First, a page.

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Peter Moore on the future of sports and the history of games

Unity exec on engine-maker's new broadcast tech and whether gaming can lean on its past like sports teams do

As an executive at Sega, Microsoft, and then Electronic Arts, Peter Moore was unquestionably part of the games industry for the better part of two decades. Then he left for the world of sports and the chance to be CEO of his favorite childhood football team, Liverpool FC.

After three years in which Liverpool enjoyed considerable success and a Premier League championship, Moore stepped down and seemingly returned to games with an executive appointment at Unity and a board position for mobile publisher Nifty Games.

But speaking with GamesIndustry.biz, Moore doesn't see his position as Unity's senior vice president and general manager of sports and live entertainment as actually being in games.

"I'm no longer in the direct gaming industry," Moore says. "I'm taking gaming technology and I'm moving into sports."

Despite that, he still frequently refers to gaming as "our industry," which we take not as a contradictory slip-up but evidence of just how intertwined he sees the two fields' futures.

That's why he's appearing on the mainstage at Leaders Week London tomorrow, telling the sporting conference audience about how gaming technology will help shape "the future reality of sport."

He gives us an example of what he means with a demonstration of Metacast, an offering Unity is pitching as "the real-time 3D sports engine that powers the next evolution of sports participation, production, consumption, and monetization."

Moore shows that off with a bit of footage from a UFC fight straight out of the uncanny valley. The match between Georges St-Pierre and Kevin Lee features convincingly lifelike footage of the two fighters that's clearly a cut above the latest UFC video game. But the Octagon they are fighting in exists in a void, and their lifelike representations appear noticeably pasted into the world.

Metacast combines 3D game tech with the actual faces UFC fighters make during a match

But then the camera swings around the fighters, pausing to show strikes and holds from a multitude of angles that would be impossible to get in a traditional TV broadcast, including a first-person perspective from one of the fighters.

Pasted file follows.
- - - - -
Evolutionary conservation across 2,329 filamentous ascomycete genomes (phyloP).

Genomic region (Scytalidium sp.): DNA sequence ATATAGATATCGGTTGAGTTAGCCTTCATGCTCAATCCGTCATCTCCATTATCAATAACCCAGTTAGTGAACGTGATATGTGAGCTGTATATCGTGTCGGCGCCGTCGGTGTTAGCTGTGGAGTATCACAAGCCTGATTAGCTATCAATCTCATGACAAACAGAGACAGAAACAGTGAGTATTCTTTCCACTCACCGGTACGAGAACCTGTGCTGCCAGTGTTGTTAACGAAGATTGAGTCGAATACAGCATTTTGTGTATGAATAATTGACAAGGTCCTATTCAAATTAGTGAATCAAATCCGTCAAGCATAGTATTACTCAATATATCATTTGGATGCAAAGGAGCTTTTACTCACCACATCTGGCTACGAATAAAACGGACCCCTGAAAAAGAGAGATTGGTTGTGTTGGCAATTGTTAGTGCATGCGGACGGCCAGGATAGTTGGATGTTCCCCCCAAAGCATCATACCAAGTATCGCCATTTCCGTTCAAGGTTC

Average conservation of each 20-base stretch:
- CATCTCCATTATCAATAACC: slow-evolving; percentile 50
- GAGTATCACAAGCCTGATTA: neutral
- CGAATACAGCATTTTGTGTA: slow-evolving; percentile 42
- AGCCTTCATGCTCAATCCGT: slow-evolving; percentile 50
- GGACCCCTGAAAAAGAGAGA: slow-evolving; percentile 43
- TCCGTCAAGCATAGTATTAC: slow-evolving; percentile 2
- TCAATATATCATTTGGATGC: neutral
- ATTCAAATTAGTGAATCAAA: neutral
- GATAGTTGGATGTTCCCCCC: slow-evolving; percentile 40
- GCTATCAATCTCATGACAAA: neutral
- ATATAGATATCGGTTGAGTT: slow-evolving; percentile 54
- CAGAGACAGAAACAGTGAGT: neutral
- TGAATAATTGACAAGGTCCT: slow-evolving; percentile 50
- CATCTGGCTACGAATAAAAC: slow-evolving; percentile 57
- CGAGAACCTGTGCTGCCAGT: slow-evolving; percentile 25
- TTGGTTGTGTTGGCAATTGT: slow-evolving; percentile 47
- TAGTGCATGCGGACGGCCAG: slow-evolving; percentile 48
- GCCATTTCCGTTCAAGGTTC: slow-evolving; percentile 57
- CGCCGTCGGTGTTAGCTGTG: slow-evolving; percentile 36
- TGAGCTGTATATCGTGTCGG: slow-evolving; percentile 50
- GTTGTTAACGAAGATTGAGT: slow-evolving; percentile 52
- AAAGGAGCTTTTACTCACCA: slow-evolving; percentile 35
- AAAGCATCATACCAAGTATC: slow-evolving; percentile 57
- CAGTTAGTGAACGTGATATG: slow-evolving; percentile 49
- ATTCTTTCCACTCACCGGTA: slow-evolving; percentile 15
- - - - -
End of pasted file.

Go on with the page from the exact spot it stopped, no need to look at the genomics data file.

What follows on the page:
Moore explains that the images of the fighters were created using volumetric capture, with a series of RGB and infrared cameras positioned around the fighters and Unity's tech doing the math to extrapolate all that data into a 3D environment. We've seen sports broadcasts incorporating conspicuous 3D kludges for a while, but the Metacast UFC fight does seem like a step up from what we're used to.

Next he takes us through a similar treatment from the Rugby World Cup, pausing the action to display Family Circus-like trajectory lines showing where players were and where they're headed. All the while, Moore is touting the opportunities Metacast offers, like letting viewers highlight their favorite athlete's shoes and purchase them instantly.

It reminds us of the push for dynamic in-game advertising from the mid-'00s, when firms like Massive, IGA Worldwide, and Double Fusion promised that serving big brands into games would revolutionize the industry. Microsoft spent hundreds of millions to acquire Massive in 2006, but shut the division down four years later. IGA Worldwide and Double Fusion likewise disappeared from view shortly after.

"There's still a lot of money spent on in-game advertising. But sports is a whole different story. It's somewhere between $40 billion and $60 billion a year spent on advertising in sports"

Moore was at Microsoft at the time of the Massive acquisition, so we ask why this kind of interactive advertising should work in sports when it never seemed to live up to its promises in games.

"I have two daughters that work at EA on in-game advertising, and there's still a lot of money spent on in-game advertising," Moore notes. "But sports is a whole different story. It's somewhere between $40 billion and $60 billion a year spent on advertising in sports. What we're doing is we're melding and blending the video game world and the real world of sports with this technology, if you will.

"As CEO of Liverpool, we were about a half billion dollars in sponsorships and advertising paid to us... It's huge because of the viewing audiences. UFC gets millions of people in real time. And the fact you could tap on [a player in the Metacast demo] is indicative of the fact you could interact with the advertiser and turn that advertising into a sale in real time. You couldn't do that in our video games. You couldn't do that in the old days."

Moore expects the tech to be used initially for performance analytics and during sports broadcasts.